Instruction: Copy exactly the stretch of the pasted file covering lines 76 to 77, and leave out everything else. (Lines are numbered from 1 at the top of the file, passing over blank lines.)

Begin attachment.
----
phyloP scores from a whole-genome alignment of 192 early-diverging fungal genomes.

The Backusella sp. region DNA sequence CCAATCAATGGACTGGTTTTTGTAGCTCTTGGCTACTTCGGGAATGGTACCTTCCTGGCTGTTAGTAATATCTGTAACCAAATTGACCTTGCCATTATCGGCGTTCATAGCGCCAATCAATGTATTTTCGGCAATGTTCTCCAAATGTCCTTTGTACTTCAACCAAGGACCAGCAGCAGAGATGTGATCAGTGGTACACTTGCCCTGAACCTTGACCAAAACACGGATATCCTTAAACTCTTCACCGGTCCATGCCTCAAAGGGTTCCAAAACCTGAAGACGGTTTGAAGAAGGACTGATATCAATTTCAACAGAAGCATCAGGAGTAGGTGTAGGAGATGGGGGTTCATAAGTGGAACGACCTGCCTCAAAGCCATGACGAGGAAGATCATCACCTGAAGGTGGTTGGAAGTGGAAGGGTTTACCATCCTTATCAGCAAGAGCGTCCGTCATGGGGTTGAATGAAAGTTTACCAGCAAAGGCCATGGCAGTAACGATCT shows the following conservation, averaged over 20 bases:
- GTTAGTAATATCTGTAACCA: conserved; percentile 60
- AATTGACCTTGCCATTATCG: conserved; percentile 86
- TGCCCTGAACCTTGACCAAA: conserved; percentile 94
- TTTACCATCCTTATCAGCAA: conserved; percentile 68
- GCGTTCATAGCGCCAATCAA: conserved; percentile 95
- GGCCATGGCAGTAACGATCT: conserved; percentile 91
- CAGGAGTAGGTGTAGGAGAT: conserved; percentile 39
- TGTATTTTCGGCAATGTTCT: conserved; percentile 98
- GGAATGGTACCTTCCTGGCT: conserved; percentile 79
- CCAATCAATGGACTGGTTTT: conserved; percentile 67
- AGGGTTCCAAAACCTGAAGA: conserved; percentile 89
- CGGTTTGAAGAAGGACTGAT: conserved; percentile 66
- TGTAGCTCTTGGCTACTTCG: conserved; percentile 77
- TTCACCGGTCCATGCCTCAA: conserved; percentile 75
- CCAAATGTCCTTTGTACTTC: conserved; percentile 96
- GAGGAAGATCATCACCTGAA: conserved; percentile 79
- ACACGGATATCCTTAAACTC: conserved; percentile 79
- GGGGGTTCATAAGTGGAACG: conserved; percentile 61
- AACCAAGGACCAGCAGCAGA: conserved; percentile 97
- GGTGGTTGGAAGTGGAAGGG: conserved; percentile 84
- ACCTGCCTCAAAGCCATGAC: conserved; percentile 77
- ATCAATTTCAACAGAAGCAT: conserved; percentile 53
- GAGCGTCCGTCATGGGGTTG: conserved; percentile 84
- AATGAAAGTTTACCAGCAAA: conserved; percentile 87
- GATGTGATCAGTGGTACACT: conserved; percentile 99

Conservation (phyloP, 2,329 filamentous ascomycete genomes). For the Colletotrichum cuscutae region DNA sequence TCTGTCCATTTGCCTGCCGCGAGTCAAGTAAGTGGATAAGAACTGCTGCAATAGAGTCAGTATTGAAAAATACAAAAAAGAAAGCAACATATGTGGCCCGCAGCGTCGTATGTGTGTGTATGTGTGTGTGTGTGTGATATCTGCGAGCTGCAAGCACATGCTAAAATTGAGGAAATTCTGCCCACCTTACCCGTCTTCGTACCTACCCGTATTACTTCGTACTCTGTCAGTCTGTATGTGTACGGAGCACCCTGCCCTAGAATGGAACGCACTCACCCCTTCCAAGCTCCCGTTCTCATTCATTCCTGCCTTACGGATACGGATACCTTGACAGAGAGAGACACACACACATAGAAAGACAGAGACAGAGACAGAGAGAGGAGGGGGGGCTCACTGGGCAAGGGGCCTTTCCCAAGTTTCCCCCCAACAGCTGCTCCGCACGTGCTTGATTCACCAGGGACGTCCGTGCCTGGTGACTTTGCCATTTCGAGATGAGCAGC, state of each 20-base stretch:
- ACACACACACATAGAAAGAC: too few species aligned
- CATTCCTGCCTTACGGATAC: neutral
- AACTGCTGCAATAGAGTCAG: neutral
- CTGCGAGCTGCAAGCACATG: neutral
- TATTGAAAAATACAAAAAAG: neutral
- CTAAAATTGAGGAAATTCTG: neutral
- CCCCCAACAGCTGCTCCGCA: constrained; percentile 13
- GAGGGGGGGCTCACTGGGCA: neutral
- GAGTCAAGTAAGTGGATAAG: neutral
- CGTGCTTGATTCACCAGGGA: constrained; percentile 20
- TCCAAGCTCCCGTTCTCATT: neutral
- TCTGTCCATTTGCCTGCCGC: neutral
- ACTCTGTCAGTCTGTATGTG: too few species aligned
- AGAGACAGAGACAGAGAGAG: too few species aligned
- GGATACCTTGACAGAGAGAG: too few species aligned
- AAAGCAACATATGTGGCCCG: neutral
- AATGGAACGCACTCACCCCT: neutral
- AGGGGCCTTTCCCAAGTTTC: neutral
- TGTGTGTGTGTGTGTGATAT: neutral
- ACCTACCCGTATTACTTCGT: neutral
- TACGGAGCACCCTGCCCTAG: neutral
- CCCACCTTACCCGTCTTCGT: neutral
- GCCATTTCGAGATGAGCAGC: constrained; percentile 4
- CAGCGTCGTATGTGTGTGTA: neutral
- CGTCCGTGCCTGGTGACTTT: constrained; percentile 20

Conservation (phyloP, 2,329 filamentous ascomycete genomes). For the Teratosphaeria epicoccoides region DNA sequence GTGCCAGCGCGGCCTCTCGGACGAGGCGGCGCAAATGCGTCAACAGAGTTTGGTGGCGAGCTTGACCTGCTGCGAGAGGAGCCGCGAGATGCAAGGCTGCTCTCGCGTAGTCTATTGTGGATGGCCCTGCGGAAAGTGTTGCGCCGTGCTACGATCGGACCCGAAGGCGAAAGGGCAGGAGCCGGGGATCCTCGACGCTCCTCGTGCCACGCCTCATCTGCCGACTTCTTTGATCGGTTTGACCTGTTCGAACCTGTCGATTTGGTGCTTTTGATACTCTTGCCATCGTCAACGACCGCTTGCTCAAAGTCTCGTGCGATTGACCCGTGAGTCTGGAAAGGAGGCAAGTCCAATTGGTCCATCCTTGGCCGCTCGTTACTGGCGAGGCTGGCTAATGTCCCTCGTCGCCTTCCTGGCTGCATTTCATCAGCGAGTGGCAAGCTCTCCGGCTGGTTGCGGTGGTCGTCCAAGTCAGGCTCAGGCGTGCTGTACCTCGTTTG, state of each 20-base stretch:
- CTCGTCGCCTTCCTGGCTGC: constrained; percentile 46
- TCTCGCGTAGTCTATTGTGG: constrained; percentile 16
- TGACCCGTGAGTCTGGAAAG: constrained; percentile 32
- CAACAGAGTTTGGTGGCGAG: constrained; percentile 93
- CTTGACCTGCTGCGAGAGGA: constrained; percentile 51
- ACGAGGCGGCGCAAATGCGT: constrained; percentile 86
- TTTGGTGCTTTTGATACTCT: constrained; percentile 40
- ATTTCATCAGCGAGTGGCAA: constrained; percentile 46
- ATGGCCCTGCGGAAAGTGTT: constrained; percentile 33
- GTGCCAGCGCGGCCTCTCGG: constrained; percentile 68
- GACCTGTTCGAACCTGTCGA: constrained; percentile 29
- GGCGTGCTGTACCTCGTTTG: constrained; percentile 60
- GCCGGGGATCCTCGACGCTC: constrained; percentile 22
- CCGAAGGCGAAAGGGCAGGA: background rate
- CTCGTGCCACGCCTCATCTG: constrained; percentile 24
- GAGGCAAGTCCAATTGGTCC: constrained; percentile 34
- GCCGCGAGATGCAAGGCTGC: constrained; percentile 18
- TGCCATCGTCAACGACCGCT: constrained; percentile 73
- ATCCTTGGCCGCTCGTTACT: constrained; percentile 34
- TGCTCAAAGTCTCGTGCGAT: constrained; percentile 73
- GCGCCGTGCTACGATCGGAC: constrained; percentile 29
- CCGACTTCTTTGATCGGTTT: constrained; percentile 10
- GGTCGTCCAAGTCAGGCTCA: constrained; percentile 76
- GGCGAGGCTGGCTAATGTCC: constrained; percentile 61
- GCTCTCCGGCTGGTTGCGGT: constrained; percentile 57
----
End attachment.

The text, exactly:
- CCGACTTCTTTGATCGGTTT: constrained; percentile 10
- GGTCGTCCAAGTCAGGCTCA: constrained; percentile 76